Verizon-Charter deal rationale
According to a report from The Wall Street Journal on January 26, 2017, Verizon’s (VZ) CEO, Lowell McAdam, has approached Charter Communications (CHTR) to discuss a possible merger and has formed an advisory team to look into the potential transaction. This news is unsubstantiated, and neither company has commented on it.
A deal between Verizon and Charter would enhance both companies’ economies of scale, strengthening its scale-based cost savings. It would provide Verizon with the ability to sell both video and broadband services nationwide, complementing its nationwide wireless footprint.
Economies of scale
A Verizon and Charter Communications deal would bring Verizon’s 114.2 million wireless subscribers, its 4.7 million FiOS video subscribers, and its 5.7 million FiOS Internet subscribers together with Charter Communications’ 16.9 million video customers and 21.0 million high-speed broadband customers. A merger would offer the companies the ability to cross-sell wireline and wireless bundles, taking a similar approach to AT&T (T).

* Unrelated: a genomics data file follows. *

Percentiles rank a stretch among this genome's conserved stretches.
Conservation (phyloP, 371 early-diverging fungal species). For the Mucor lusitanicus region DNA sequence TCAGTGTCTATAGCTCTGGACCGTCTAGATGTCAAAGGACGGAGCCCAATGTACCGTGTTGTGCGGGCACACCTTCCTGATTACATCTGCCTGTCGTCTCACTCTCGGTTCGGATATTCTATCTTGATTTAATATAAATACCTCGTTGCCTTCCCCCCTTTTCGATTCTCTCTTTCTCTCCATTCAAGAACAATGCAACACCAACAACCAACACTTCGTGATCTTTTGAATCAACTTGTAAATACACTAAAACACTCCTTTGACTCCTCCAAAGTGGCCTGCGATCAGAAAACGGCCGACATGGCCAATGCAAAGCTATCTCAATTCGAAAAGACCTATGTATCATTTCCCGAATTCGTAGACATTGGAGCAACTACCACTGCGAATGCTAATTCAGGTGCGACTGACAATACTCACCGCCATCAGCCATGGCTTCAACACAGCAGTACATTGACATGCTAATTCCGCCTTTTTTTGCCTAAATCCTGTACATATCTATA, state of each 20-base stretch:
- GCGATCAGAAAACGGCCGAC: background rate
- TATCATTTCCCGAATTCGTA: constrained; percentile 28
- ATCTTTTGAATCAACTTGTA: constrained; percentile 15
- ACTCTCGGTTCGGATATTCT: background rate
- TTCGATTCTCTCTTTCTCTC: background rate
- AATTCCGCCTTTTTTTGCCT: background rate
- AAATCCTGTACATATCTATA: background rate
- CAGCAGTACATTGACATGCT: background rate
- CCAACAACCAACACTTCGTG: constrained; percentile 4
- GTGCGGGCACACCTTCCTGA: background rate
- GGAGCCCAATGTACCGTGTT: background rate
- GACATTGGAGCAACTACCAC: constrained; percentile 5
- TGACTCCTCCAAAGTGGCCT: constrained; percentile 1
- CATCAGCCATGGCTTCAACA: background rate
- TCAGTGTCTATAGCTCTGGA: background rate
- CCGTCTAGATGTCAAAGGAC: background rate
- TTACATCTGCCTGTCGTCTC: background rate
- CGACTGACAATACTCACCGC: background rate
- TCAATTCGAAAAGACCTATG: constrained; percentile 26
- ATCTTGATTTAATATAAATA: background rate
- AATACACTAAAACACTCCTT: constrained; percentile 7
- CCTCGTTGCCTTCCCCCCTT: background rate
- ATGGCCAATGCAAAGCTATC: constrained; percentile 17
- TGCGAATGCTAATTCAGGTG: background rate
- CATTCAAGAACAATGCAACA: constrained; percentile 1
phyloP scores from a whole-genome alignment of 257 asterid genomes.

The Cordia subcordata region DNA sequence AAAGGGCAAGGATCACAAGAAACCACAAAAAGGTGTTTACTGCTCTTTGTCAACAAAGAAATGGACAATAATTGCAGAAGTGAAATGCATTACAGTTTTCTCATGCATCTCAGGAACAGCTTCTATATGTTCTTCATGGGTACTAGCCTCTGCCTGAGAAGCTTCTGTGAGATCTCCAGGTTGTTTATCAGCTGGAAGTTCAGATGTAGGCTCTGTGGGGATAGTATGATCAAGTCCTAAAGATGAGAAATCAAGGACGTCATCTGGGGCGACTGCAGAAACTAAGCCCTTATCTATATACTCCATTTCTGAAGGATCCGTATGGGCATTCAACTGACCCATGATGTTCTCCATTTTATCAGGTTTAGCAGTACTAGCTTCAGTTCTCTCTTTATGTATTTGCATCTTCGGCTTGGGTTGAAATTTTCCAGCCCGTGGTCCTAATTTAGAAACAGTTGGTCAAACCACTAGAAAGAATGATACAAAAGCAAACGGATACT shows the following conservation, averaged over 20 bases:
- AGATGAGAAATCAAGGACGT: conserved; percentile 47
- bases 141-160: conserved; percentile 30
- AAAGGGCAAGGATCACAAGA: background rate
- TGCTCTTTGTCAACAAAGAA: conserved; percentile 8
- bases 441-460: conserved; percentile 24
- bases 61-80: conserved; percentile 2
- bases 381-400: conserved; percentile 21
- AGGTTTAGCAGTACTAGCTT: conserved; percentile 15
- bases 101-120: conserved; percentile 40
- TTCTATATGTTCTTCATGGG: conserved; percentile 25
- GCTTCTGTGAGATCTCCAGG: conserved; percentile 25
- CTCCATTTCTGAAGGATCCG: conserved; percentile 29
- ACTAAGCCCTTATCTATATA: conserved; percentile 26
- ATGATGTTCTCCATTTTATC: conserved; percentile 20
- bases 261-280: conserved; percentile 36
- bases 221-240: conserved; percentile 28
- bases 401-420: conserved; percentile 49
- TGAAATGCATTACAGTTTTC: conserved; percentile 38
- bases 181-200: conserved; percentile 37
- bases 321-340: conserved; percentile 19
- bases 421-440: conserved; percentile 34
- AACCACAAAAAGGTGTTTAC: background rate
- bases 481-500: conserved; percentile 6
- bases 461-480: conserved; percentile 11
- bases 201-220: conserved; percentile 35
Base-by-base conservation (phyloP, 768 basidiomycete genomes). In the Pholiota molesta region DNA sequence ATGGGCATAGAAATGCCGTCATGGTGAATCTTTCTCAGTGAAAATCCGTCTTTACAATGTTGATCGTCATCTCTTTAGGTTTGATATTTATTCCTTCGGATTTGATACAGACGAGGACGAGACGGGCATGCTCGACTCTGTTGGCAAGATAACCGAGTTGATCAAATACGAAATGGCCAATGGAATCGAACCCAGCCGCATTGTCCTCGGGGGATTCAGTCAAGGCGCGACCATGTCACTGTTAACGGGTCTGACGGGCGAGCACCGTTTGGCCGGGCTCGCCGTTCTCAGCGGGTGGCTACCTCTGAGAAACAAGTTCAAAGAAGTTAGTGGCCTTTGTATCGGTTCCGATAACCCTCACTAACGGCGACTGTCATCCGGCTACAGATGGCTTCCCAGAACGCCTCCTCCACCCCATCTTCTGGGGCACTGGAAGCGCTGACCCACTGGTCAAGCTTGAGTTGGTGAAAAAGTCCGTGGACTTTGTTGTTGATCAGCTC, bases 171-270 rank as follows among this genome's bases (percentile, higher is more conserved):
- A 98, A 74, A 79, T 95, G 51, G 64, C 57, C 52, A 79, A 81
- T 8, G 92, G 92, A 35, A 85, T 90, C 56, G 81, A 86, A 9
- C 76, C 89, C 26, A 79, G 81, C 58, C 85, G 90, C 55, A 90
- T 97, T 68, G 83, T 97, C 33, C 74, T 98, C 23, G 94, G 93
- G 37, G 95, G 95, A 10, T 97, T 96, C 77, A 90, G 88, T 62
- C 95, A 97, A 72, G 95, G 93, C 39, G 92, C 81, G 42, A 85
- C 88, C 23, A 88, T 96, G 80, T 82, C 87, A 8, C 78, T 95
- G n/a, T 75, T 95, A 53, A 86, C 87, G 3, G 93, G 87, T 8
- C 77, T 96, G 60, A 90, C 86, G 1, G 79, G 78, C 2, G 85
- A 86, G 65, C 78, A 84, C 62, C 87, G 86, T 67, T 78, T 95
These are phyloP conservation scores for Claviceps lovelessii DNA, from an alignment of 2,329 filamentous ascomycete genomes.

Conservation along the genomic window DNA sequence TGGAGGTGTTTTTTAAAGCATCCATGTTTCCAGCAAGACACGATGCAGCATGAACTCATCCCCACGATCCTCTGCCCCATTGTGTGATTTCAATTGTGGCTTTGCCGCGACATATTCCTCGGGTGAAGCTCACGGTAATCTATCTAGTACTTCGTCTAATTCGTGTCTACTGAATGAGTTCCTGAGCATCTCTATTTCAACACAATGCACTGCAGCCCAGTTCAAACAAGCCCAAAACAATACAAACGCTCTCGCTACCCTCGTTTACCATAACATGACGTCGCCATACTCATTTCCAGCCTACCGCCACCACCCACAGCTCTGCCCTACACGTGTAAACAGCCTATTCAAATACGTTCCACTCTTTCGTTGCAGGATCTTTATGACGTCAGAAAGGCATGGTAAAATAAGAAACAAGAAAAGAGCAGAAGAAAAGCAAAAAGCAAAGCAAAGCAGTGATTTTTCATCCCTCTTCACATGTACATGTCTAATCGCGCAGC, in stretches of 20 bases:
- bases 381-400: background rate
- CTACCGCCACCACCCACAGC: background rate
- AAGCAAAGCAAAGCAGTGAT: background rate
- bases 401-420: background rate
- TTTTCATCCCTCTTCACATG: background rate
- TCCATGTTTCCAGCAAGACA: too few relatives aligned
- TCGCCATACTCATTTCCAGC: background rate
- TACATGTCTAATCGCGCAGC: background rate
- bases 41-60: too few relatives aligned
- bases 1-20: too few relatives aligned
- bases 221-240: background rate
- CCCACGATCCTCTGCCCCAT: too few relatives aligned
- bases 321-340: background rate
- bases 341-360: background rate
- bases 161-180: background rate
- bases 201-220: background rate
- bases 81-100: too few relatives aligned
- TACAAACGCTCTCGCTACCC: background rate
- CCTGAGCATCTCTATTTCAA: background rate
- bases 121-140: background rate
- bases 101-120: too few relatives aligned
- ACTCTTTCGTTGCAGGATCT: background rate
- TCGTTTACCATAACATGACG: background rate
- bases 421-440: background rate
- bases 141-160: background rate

Verizon and AT&T are facing tough competition from smaller rivals T-Mobile (TMUS) and Sprint (S), which are aggressively using price cuts to gain subscribers. Sprint, for instance, is promising subscribers who defect to its network that they’ll only have to pay half the price of the plan they had with their former providers. On top of that, Sprint is paying up to $650 in switching costs per line for defectors.
Verizon’s postpaid phone net subscriber additions totaled 167,000 in 4Q16, up from a loss of 36,000 subscribers in 3Q16. In comparison, AT&T lost 67,000 postpaid phone subscribers in 4Q16.
In contrast, Sprint and T-Mobile managed net postpaid phone subscriber additions of 368,000 and 933,000, respectively, in the quarter, which came at the expenses of Verizon and AT&T.